Battlefield Sounds

'These Are My Sounds' - The Combat Audio Getting People Talking Mental Health

A former Royal Marine Commando has produced a battlefield audio recording that's got people talking.

Battlefield Sounds

Picture by Julian Perreira 

Former Royal Marine Commando Ben Williams’ recording has gone viral on social media and got people talking – exactly what he wanted to happen. 

Watch: Warning, this video contains graphic battlefield sounds associated with war

These sounds were recorded by Ben during combat operations in Afghanistan.

He is now putting them to good use, by bringing awareness to those who do not understand what it is like for those still hearing these sounds in their head.

Ben said:

“I want people to hear the sounds that we hear and generate more empathy between those who have experienced, and those who haven’t experienced combat."

“I also wanted to make it as authentic as it could be, so I used the audio which I recorded myself from the operational tours I had been on.”

Ben Williams Afghanistan Chinook
Picture: Ben Williams in Helmand Province Afghanistan

The married father of two put the video together so that people can have an understanding of what daily life is like for those still hearing these sounds long after the battle is over.

The audio recording is a montage of various battlefield sounds including gunshots, IED bangs and the crack and thump of enemy fire.

The 31-year-old former commando also wants more veterans and serving personnel to reach out.

He continued: “I suffered quite badly with PTSD. I spoke out when no one really spoke out, then I got a lot of help from Walking With The Wounded charity.

“Now I am just trying to give back, and raise the awareness, and let people know that speaking out really does help.”

Adding: “Social media has such power.

“There may be someone out there right now who just might pick up the phone, rather than turn to their dark thoughts and doing the worst to themselves.

“Just remember, everyone is suffering, but what the f*** are you doing about it?”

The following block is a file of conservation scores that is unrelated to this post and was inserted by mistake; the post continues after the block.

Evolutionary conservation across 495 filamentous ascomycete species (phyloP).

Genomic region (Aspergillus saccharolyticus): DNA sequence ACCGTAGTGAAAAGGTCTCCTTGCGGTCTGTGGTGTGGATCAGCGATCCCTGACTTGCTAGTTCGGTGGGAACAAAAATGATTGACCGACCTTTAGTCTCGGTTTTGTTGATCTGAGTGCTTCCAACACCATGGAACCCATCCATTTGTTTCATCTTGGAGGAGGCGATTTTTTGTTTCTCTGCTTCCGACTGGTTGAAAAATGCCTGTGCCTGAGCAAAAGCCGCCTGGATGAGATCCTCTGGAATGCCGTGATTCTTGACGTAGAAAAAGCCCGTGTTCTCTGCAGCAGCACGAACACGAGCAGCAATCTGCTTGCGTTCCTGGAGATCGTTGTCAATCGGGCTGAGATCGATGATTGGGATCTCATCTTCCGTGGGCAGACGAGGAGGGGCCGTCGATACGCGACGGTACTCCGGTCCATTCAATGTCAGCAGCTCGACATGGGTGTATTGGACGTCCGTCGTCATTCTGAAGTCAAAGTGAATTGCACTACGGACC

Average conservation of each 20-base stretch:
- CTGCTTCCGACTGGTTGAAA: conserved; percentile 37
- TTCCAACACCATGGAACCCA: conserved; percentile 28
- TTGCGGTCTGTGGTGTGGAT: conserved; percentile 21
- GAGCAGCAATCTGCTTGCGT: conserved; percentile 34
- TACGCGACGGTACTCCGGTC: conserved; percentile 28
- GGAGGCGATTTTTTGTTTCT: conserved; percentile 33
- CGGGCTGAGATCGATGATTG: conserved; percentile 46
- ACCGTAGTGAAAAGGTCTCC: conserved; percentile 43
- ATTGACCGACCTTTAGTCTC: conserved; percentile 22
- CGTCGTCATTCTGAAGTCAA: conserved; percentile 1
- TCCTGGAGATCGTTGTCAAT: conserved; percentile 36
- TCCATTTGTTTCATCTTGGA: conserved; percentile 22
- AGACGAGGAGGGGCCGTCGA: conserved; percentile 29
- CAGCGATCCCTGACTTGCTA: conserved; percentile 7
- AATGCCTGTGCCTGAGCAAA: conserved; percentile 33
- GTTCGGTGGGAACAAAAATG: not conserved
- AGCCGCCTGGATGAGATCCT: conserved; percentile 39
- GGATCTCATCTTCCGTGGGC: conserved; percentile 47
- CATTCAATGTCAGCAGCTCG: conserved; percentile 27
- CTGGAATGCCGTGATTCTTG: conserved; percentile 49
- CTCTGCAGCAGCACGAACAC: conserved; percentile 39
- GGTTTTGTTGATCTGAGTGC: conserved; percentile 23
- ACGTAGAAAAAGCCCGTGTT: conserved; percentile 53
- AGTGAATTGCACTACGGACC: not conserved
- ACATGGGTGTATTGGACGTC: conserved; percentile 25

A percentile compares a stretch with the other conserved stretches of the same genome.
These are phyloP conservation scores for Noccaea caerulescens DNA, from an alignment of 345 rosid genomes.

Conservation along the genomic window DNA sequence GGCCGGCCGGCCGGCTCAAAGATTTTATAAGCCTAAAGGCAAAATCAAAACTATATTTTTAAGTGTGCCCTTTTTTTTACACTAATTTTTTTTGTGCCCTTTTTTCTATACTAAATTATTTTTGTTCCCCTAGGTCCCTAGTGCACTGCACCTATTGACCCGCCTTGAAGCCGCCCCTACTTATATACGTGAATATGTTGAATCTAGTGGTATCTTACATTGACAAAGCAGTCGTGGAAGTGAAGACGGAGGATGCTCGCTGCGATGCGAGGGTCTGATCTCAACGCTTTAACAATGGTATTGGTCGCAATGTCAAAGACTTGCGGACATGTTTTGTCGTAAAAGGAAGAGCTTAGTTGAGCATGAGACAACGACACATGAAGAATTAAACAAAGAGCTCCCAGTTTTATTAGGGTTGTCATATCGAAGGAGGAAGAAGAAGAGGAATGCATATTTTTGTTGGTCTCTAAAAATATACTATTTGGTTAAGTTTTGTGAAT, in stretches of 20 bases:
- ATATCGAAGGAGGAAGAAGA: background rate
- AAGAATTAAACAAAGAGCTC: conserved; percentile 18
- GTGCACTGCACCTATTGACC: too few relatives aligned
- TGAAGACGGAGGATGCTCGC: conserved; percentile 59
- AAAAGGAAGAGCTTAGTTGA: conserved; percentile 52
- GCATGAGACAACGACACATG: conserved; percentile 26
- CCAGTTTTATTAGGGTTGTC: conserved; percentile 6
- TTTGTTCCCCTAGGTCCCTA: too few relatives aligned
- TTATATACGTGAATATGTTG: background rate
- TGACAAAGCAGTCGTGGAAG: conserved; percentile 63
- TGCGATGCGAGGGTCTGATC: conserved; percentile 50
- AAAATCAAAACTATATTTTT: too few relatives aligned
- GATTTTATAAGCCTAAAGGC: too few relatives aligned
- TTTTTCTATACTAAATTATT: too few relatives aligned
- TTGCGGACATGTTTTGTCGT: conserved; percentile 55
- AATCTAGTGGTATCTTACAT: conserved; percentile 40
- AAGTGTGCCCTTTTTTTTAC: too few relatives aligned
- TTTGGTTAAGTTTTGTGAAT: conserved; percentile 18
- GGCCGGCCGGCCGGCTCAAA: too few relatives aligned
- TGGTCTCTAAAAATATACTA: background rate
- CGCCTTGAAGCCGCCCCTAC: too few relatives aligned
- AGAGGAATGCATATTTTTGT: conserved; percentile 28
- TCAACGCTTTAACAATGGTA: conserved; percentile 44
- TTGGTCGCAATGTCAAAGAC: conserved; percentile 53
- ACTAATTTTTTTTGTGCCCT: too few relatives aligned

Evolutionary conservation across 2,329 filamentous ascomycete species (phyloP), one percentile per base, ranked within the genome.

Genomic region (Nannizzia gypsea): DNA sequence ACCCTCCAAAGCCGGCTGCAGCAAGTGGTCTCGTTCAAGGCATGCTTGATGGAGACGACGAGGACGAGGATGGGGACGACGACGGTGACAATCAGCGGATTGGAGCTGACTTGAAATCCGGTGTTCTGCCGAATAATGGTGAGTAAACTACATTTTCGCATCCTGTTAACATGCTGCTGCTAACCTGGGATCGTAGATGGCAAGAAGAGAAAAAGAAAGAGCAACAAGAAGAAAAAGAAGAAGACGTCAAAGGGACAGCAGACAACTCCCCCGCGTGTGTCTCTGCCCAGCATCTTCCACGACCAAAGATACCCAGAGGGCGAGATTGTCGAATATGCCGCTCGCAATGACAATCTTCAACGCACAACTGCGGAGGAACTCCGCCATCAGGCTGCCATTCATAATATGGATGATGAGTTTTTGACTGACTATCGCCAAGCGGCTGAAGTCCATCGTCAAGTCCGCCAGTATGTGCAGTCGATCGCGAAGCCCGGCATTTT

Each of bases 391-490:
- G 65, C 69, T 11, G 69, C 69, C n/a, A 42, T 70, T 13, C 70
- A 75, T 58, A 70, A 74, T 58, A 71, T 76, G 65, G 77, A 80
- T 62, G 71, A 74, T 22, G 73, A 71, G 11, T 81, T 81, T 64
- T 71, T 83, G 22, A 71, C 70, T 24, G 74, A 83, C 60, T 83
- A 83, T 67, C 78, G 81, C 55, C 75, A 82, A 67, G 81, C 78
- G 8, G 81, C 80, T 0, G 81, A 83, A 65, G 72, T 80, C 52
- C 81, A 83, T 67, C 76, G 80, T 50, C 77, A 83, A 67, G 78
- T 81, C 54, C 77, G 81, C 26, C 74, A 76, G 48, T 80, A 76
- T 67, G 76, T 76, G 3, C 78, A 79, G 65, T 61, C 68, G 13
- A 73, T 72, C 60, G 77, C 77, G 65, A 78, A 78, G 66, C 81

Ben will be competing in the Marathon Des Sables in 2020

Ben now lives in Exeter with his wife and two children. He dedicates his time to helping others who suffer from PTSD, and has just signed a book deal with publishers Penguin.

His book is aimed at self-development of young men and women, and encourages them to speak more openly about mental health.

Royal Marine in Helmand

Ben believes the worst thing you can do is to cut all ties from the military once you leave, saying it is important to stay around people you know and who you served with, especially your ‘oppos’ and most importantly not to isolate yourself.

He added: “Many people who leave the service often lose the support network afterwards.

“A few texts or calls from oppos isn’t enough to engage with someone who is thinking of killing themselves, or struggling.

“You are forgotten after the military, which is natural and we know the organisation has to carry on.

“But there is still more that should be done for the families and veterans who have given their lives to their cap badges and serving their country.

“There should be shoulder to shoulder support for every veteran, and every serving member of the armed forces, so that people feel far more comfortable speaking out."

 “I am so glad I put my hand up, and found myself with Jamie Sanderson from Rock 2 Recovery. He helped me even within one session. It is finding that courage to put your hand up.”

In 2020, Ben will compete in the Marathon Des Sables to raise £5,000 for Walking With The Wounded - the charity which helped Ben through the difficult times dealing with PTSD. 

The link to Ben's campaign can be found here.



A helpline to provide round-the-clock support to forces personnel dealing with mental health issues has been launched after funding by the Ministry of Defence.

Anyone who needs help, advice or support with mental health issues can call the Military Mental Health Helpline on 0800 323 4444.

There are also many charities that offer free help and support to veterans such as SSAFA and Combat Stress.